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Tuesday, 22 September 2009

London Restaurant Reviews - Rasa Sayang

Rasa Sayang

Besides San Francisco and Shanghai, there is only one other place that I feel can rival London’s culinary diversity, and that is Singapore. I would gladly take a 12-hour flight to be able to eat there. The countless food courts, their wonderful Chilli Crab, the oyster omelettes that melt in your mouth, are just some of the many reasons why I keep going back. I love Singapore, and in my latest trip, I also discovered the most delicious Straits Chinese food. 

I first came across the concept of Straits Heritage Cuisine a few years ago in Malacca, one of the most important historical cities of Malaysia. Straits Chinese food can refer to the cuisine that has evolved from the inter-racial marriages of descendants of late 15th and 16th century Chinese immigrants with natives of the region of Singapore, Malaysia and Indonesia. Peranakan and Baba-Nyonya are also the commonly used terms in Malay to describe this marriage of cultures and food. Needless to say, that the food is superb, complex, and richly flavoured with regional spices and pastes.

Rasa Sayang is not entirely Nyonya. Their menu is predominantly Malaysian/Singaporean hawker street food, and contains some of these nations’ favourite dishes like Chilli Crab, Char Kuay Teow and Pan-fried Carrot Cake. I was glad however to see some of my favourite Nyonya dishes in the menu like “Ayam Sambal” (chicken stewed in rich coconut curry) and Stir Fried Sambal Cluster Beans.

It was with much anticipation that I arranged to visit Rasa Sayang with my delightful Malaysian friend Charmaine Chow and her partner. I have been lucky enough to have experienced Charmaine’s Malaysian cooking a number of times, and knew that I would be in very good hands when ordering.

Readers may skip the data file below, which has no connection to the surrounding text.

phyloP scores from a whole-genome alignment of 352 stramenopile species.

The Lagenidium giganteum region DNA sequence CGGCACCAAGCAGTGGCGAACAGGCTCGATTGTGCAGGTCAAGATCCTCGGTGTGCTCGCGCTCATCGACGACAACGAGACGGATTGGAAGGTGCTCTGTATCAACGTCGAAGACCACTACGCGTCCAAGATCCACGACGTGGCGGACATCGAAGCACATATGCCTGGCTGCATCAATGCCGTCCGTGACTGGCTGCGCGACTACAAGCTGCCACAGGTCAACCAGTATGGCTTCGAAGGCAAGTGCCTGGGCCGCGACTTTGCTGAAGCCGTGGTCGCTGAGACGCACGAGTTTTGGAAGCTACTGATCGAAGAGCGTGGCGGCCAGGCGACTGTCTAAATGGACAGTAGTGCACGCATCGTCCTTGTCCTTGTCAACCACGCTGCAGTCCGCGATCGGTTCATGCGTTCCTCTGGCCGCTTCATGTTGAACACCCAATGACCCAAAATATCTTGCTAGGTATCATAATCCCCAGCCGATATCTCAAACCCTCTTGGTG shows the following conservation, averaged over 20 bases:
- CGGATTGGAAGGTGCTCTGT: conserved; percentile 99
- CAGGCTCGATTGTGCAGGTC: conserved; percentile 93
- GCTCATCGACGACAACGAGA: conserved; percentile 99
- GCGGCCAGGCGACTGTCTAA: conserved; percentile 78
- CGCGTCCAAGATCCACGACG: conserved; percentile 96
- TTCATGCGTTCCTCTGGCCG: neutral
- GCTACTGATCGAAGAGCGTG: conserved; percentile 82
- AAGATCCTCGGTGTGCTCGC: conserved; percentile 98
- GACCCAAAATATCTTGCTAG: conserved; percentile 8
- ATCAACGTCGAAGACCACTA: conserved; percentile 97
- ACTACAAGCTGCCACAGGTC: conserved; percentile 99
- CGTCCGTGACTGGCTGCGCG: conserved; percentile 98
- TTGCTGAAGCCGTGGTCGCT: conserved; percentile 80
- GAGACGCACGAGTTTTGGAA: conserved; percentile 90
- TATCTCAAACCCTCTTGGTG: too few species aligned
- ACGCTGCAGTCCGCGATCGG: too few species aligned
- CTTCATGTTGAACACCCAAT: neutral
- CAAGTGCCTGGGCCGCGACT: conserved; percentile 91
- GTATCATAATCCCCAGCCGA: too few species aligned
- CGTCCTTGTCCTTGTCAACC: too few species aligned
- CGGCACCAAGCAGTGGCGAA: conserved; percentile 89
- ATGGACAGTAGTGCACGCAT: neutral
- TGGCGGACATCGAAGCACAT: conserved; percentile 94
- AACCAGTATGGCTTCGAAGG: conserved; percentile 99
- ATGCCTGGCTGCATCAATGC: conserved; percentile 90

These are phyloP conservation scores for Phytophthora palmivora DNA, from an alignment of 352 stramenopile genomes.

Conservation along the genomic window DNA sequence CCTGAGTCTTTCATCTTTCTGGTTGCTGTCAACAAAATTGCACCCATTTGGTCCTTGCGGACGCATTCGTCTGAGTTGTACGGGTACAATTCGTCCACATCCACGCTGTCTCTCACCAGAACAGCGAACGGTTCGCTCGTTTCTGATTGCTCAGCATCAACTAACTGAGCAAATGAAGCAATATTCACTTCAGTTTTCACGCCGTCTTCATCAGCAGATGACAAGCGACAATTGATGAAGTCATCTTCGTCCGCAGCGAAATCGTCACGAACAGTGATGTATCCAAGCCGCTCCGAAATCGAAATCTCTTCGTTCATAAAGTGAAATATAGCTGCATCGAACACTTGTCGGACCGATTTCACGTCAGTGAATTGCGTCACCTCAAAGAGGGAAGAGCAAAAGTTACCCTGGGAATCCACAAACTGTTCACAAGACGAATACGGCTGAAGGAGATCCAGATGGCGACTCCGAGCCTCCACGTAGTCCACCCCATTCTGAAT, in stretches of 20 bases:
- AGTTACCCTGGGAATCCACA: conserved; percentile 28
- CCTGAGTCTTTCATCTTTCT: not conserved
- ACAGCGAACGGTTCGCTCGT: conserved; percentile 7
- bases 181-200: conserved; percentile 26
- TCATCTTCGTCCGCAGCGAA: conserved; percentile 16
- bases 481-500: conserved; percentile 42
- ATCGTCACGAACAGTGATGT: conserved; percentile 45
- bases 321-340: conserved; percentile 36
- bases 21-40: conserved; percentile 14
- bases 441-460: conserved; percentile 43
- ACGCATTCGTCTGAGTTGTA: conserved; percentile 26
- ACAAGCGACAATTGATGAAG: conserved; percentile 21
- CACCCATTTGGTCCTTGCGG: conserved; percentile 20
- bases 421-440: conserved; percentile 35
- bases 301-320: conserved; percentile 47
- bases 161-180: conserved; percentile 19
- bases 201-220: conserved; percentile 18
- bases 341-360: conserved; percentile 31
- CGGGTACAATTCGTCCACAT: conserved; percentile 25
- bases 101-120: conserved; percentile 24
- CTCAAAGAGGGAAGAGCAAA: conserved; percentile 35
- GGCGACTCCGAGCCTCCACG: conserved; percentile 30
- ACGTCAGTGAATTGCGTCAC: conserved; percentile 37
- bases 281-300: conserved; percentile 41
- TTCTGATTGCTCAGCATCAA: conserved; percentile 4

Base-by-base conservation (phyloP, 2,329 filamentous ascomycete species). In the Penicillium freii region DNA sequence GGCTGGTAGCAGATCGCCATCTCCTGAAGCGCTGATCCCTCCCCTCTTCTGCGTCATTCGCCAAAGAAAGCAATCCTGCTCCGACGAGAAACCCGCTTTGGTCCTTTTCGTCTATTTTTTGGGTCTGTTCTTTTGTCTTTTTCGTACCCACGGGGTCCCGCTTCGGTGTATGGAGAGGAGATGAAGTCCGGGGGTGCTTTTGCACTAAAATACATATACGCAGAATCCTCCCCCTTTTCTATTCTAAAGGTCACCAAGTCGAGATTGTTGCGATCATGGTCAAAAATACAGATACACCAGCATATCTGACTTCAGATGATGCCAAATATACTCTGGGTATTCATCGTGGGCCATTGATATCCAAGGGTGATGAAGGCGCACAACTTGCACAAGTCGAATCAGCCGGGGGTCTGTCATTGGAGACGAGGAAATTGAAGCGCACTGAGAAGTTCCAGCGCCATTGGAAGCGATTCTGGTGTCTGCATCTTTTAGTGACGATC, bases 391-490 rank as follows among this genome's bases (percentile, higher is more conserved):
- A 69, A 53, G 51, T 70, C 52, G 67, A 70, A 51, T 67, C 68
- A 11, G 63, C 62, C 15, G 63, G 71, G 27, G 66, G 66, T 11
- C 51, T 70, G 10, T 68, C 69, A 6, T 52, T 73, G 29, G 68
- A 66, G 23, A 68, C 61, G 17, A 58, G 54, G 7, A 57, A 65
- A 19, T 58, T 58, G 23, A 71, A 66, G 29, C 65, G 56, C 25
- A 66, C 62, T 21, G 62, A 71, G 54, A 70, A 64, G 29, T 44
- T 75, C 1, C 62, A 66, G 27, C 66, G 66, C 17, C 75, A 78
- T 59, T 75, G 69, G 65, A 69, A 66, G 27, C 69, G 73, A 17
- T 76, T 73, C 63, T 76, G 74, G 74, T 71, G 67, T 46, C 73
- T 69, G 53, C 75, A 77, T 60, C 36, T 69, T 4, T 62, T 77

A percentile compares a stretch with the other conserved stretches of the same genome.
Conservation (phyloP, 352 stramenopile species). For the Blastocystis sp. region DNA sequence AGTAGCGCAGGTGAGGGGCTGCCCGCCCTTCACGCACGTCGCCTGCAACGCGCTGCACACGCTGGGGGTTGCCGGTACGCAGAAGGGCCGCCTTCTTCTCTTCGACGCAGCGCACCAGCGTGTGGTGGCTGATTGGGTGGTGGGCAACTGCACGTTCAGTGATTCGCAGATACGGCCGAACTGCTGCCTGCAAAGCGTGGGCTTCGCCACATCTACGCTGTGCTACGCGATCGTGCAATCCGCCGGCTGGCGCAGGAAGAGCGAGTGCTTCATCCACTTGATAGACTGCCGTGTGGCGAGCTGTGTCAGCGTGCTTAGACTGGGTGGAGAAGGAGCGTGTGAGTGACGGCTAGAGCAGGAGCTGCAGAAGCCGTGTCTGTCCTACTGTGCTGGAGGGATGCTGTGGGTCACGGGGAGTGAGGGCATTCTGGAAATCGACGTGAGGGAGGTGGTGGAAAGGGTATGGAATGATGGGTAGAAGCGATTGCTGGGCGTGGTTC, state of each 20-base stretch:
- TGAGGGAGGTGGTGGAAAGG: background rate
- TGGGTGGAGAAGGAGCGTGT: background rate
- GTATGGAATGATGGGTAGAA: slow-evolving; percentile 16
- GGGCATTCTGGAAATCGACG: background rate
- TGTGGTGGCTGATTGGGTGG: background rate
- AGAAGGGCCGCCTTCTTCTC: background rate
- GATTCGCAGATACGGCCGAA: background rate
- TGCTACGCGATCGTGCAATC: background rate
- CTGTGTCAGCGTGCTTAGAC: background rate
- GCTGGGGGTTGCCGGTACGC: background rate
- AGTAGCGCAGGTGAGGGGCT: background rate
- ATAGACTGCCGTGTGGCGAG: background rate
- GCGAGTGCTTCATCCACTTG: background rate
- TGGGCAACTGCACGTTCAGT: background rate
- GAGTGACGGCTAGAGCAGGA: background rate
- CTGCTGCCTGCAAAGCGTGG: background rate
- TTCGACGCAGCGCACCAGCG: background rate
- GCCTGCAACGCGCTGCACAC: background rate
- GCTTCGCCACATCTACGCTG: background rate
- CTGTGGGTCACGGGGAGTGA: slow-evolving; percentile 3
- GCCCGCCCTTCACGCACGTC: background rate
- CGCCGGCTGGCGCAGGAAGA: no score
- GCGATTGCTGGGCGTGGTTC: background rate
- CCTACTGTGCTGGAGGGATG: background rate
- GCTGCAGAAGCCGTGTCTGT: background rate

Rasa Sayang is simply decorated, aiming at functionality as opposed to style or comfort. The restaurant is small and the lighting is searingly bright. This is not a place designed to be restful but more like a canteen or a shopping mall eatery with a high turnover of customers and pushy waitresses.

We started with Hainanese Chicken Rice (£6.90) which we both agreed was very tender and succulent. I love the simplicity of this dish and the fact that the flavours come mostly from the delicious broth the chicken is cooked in. The broth is also served with accompanying rice.

This was followed by the pan fried carrot cake (£6.50) which was superb. Despite the name, the dish has no carrots but is made of pieces of rice cake & shredded radish (Japanese Daikon). These are pan-fried and served with bean sprouts, onions and other condiments. This was delicious and one of the best dishes of the evening.

The Char Kuay Teow (£6.60) was just as I remember having in the food courts of Malaysia and Singapore. The noodles were beautifully charred and combined well with the rich, dark and sweet soy sauce giving an intense flavour I have never managed to replicate at home. The seafood was good but not as abundant as it might have been, and the rice noodles soft and slippery like a good cheung fung. This is street hawker food at its best.

The Nyonya “Ayam Sambal” (Chicken Stewed in Rich Coconut Curry @ £6.90) was again amazing. The curry base (rempah) was incredibly complex, with hints of ginger, red chillies, cumin, coriander and belacan (Malay shrimp paste). Belacan is also known as terasi in Indonesia and all South East Asian countries have their own versions of belacan. I love belacan - despite the strong fishy smell and flavour, it is definitely an ingredient with a lot of umami.

We also ordered a couple of vegetable dishes – the Stir Fried Sambal Cluster Beans and  Sambal Ladyfingers priced at £6.50 and £5.80 respectively. They were both excellent, and Charmaine and I had no trouble polishing them off with the extra portions of rice we ordered. The ladyfingers were nicely cooked, still pleasantly firm and not viscous.

Charmaine was very impressed with the quality and authenticity of all dishes that we tried, and our dinner companions and I agreed with her heartily. Our meal, at £46.20 for four people, would have been perfect had it not been for the poor level of waiting service.

Verdict – Wonderful, authentic Straits Cuisine in modest surroundings, and at very reasonable prices. The unfriendliness of the staff needs to be addressed. A place to explore the still relatively undiscovered Straits Chinese and Peranakan Cuisines in London. I will certainly return.

Rasa Sayang on Urbanspoon

1 comment:

  1. Been there recently and the service has improved. We kept asking for more cut chillies and sambal belacan and the waitresses were very obliging.


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